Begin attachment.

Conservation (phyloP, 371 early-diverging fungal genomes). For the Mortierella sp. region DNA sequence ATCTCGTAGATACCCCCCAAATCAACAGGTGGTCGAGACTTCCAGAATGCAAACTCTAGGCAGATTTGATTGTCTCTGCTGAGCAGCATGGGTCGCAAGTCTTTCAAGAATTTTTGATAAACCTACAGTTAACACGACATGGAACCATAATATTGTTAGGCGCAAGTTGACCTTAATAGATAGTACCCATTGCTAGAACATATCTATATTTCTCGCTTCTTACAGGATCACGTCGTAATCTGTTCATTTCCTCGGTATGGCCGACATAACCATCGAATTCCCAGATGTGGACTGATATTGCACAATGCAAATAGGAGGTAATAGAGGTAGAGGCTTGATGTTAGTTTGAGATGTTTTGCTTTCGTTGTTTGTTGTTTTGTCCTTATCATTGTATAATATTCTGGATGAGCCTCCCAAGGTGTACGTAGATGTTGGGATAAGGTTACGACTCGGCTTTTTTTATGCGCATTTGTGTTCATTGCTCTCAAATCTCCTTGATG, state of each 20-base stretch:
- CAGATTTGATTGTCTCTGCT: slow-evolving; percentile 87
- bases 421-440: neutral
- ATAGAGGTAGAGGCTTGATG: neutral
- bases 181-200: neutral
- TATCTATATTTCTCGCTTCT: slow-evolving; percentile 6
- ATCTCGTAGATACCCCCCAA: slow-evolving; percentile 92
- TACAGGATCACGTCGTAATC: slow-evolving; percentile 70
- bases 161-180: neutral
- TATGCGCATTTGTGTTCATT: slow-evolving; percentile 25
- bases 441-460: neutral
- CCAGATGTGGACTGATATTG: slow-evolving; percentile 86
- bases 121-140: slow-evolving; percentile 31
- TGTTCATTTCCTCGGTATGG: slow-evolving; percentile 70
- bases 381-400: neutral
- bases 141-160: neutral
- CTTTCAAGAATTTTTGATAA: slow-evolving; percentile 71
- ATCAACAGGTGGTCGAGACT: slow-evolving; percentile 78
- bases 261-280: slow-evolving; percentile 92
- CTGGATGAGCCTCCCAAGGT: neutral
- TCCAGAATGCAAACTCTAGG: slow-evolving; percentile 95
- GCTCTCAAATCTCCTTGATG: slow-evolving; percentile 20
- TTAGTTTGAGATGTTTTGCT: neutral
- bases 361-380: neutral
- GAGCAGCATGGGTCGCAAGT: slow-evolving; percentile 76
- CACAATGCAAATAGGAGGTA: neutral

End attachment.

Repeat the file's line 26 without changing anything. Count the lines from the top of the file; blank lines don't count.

- CACAATGCAAATAGGAGGTA: neutral